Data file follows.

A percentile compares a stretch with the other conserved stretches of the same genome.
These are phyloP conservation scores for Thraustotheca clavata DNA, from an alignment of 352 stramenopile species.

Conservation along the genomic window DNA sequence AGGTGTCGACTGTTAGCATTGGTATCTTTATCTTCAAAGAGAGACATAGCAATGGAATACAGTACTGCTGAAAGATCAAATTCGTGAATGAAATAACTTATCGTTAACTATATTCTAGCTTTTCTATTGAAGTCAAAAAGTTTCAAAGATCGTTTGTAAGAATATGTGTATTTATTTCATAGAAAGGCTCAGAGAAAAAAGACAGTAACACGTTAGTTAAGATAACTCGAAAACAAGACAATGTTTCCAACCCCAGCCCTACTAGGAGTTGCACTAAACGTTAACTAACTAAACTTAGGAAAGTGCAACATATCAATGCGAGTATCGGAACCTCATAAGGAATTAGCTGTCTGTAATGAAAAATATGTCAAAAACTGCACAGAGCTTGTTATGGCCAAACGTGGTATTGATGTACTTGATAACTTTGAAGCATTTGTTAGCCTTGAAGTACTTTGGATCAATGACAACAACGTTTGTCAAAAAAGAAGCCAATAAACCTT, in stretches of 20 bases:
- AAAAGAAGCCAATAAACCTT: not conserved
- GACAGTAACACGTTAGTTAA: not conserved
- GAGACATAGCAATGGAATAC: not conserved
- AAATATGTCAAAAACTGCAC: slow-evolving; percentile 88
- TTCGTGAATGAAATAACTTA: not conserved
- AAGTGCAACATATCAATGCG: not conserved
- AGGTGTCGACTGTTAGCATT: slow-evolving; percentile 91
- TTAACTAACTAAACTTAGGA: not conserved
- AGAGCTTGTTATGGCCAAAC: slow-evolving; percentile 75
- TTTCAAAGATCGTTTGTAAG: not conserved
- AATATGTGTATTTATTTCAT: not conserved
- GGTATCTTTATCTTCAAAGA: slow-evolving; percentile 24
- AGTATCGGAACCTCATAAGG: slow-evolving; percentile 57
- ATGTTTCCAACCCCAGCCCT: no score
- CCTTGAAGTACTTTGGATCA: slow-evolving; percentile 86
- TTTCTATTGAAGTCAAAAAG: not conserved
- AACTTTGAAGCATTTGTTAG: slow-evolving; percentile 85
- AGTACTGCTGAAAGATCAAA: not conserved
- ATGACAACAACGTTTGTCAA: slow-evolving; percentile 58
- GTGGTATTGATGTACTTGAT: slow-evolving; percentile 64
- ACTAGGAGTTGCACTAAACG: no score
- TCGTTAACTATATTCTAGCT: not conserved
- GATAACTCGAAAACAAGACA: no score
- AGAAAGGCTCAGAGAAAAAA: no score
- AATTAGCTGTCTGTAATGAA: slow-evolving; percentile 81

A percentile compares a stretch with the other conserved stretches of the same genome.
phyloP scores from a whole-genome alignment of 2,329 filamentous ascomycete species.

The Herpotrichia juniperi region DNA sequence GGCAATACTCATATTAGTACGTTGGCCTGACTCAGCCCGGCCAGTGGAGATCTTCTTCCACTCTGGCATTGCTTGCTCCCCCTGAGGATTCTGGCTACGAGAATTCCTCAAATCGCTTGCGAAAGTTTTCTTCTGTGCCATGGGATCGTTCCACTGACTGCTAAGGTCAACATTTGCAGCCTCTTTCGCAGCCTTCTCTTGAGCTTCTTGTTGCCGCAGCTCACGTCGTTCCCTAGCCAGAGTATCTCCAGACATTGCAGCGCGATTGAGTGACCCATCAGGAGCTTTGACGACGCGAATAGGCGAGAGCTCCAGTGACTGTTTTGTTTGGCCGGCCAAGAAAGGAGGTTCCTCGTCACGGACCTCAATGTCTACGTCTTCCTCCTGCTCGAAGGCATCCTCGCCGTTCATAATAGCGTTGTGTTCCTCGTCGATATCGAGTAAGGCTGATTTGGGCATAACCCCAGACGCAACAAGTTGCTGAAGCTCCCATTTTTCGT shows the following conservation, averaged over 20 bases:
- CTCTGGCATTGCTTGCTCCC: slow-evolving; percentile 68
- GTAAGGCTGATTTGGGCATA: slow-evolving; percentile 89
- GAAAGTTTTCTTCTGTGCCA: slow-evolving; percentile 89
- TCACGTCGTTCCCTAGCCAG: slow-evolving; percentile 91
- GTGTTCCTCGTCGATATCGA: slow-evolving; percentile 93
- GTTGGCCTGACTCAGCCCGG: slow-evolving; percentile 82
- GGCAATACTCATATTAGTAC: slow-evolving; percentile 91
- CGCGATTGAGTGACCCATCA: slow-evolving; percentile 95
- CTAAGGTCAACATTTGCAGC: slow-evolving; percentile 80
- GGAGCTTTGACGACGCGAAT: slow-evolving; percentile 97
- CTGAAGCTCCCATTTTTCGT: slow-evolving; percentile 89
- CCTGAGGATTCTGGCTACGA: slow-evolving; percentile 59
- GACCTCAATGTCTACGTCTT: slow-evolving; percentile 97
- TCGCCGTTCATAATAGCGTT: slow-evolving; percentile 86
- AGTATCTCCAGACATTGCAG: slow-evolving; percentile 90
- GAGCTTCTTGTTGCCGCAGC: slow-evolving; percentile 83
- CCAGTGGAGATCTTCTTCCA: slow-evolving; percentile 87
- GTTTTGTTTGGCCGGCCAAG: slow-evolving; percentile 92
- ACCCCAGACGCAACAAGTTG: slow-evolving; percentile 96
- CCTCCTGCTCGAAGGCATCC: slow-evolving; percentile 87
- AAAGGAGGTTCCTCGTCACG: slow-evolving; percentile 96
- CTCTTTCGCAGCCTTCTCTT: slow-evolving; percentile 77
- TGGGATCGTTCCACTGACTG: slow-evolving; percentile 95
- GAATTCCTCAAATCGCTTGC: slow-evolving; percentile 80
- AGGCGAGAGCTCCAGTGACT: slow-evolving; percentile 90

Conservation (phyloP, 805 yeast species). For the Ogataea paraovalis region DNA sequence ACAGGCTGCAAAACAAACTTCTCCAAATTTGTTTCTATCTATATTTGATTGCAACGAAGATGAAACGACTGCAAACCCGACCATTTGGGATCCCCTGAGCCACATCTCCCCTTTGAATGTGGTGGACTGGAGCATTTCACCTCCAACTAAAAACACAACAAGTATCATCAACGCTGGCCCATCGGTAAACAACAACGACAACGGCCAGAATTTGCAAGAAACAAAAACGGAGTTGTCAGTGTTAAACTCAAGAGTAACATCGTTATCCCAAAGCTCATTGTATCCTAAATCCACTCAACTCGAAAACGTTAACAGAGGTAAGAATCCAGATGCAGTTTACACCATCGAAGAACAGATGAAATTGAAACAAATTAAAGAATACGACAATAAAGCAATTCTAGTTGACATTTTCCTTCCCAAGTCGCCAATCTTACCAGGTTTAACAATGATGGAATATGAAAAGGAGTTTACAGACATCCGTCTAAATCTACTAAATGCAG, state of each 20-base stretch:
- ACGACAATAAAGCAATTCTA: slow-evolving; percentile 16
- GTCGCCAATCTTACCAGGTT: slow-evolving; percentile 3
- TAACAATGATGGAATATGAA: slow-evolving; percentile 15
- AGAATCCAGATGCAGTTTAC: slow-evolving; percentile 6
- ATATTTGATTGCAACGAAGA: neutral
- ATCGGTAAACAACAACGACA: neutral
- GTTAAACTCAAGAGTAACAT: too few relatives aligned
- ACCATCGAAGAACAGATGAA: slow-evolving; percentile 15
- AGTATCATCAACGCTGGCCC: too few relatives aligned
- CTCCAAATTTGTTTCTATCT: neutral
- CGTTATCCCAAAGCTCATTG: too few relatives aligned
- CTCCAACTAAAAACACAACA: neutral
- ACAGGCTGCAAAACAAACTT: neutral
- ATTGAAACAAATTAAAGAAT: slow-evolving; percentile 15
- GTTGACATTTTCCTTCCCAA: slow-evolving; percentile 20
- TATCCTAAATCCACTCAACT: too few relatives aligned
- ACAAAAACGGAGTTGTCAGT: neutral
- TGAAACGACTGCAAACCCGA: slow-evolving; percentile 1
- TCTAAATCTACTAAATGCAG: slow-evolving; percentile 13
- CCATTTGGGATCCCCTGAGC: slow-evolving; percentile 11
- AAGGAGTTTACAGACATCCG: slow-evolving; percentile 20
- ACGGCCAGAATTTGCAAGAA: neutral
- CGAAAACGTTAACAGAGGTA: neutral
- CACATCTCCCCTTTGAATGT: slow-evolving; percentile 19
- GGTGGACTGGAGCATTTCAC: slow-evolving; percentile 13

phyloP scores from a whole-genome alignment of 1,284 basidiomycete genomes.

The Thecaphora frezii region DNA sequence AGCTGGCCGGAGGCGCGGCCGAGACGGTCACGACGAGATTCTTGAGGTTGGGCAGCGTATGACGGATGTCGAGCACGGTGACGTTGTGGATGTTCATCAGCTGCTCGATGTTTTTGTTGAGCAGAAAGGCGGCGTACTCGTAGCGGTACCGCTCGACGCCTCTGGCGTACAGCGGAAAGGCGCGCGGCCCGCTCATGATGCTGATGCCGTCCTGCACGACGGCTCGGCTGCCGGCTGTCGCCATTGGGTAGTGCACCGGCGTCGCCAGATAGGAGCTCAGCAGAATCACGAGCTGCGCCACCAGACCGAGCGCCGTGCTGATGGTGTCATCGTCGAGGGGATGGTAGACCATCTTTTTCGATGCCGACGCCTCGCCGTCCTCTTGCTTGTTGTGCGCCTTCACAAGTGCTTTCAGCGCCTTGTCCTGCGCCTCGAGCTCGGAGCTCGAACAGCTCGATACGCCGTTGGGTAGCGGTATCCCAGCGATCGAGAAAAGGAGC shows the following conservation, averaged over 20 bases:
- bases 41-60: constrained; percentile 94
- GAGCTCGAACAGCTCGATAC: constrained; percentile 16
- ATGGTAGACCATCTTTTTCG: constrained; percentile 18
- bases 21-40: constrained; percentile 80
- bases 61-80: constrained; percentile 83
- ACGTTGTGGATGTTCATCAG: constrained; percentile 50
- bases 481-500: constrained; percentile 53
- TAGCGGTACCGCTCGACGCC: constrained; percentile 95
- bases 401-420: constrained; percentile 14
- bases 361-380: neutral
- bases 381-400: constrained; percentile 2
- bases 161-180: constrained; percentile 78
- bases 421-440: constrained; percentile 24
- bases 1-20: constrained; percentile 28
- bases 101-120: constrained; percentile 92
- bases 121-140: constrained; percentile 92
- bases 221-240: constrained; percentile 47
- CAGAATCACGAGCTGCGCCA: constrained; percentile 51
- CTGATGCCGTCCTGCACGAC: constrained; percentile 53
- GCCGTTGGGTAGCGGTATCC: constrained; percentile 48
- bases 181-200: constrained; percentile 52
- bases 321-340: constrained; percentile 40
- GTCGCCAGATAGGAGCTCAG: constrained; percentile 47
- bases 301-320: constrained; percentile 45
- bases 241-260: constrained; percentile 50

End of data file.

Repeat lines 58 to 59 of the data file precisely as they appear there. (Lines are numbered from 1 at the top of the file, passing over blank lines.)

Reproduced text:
- ACGACAATAAAGCAATTCTA: slow-evolving; percentile 16
- GTCGCCAATCTTACCAGGTT: slow-evolving; percentile 3